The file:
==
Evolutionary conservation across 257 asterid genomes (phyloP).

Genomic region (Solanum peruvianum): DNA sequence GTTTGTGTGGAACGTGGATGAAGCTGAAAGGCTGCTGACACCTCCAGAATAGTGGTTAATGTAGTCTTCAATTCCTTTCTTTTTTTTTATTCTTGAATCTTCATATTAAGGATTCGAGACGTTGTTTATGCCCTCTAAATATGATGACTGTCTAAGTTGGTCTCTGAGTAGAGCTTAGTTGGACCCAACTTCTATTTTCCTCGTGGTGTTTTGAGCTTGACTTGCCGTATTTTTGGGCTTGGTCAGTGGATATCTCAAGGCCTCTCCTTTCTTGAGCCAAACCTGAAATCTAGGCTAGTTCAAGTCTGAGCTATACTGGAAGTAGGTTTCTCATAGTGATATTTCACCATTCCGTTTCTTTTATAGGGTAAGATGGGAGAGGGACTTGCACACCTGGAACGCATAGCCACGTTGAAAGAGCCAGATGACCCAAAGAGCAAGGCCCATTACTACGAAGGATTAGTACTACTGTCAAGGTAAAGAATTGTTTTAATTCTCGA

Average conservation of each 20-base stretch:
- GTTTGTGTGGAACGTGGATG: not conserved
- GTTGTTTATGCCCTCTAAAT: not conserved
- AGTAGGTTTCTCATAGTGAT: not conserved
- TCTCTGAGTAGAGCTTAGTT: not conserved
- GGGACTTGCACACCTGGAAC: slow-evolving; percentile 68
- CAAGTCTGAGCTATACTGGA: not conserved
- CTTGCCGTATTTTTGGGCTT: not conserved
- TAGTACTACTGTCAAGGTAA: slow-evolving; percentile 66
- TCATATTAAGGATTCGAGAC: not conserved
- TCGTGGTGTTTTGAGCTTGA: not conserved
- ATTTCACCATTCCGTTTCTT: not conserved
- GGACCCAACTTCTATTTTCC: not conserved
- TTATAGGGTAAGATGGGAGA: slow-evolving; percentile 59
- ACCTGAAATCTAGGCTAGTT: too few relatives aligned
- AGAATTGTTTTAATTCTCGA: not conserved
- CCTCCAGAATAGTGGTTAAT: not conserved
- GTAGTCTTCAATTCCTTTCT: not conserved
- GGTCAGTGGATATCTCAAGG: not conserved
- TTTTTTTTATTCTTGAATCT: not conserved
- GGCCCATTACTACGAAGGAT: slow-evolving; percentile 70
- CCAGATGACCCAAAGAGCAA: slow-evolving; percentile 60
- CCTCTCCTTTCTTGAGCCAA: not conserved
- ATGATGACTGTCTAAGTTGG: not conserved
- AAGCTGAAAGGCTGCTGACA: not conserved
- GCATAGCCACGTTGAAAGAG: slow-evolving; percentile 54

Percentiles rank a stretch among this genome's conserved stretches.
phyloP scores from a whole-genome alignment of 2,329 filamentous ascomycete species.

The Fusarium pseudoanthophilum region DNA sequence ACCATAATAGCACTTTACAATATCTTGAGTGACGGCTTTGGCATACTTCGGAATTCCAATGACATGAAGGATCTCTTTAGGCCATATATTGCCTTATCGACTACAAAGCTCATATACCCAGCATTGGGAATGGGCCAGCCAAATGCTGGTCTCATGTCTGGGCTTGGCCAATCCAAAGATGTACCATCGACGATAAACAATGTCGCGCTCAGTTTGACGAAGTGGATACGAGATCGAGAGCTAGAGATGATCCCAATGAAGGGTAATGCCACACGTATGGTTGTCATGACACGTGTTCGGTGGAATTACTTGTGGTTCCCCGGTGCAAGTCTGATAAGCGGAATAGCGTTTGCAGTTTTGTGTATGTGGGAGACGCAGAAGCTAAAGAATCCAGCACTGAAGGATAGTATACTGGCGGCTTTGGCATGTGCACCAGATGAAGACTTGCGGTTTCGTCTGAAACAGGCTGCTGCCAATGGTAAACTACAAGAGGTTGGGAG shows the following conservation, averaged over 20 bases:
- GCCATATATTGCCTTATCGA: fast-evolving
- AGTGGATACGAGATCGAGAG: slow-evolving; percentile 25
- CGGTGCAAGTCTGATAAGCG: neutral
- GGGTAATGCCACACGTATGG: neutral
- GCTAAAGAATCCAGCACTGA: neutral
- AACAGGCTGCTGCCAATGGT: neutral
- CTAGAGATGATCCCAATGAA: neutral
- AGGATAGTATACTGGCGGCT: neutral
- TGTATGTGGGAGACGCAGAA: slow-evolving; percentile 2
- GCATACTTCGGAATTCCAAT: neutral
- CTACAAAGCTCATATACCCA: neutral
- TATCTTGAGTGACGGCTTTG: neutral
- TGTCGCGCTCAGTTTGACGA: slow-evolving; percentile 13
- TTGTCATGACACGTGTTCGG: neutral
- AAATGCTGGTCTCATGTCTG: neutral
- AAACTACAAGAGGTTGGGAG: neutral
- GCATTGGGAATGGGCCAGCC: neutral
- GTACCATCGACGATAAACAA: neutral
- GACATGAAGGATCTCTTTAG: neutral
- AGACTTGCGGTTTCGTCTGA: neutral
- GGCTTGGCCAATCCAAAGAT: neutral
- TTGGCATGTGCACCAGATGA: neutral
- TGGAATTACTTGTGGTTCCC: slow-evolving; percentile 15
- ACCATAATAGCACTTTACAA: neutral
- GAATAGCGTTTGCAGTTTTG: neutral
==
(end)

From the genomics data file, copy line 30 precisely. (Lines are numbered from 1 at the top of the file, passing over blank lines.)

phyloP scores from a whole-genome alignment of 2,329 filamentous ascomycete species.